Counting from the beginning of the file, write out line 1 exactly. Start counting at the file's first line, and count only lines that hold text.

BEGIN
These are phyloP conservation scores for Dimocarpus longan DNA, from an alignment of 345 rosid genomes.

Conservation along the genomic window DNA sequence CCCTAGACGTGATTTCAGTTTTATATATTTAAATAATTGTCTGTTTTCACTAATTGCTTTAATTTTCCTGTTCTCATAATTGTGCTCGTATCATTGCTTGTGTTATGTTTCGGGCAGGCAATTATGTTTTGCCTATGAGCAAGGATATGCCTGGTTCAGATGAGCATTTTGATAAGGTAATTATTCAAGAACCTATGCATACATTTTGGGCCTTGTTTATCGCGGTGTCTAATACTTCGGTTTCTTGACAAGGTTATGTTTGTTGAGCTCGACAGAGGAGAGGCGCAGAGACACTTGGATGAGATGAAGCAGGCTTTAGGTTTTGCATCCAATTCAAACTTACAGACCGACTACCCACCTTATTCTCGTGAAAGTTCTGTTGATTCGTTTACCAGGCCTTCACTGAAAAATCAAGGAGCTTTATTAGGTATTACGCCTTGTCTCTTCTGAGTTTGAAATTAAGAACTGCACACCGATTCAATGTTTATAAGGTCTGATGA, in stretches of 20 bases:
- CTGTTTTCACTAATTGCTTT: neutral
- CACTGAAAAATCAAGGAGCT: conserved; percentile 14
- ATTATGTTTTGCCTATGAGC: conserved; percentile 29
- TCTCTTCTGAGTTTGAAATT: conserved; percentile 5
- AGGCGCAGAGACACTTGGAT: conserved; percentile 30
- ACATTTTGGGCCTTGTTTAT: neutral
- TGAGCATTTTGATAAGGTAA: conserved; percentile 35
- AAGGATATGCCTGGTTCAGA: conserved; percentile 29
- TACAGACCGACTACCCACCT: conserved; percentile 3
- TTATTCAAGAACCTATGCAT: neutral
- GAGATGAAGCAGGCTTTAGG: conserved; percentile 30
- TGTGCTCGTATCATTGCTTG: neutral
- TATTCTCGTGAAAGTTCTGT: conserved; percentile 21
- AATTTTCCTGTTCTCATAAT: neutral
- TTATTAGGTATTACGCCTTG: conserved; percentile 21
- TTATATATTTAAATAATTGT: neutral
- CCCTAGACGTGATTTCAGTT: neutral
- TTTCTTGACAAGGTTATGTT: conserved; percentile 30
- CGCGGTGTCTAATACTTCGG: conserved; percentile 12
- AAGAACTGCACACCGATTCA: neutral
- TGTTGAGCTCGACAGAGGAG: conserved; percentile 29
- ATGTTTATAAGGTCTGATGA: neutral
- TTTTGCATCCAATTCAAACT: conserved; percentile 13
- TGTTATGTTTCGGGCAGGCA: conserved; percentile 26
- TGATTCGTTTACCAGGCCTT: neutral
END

These are phyloP conservation scores for Dimocarpus longan DNA, from an alignment of 345 rosid genomes.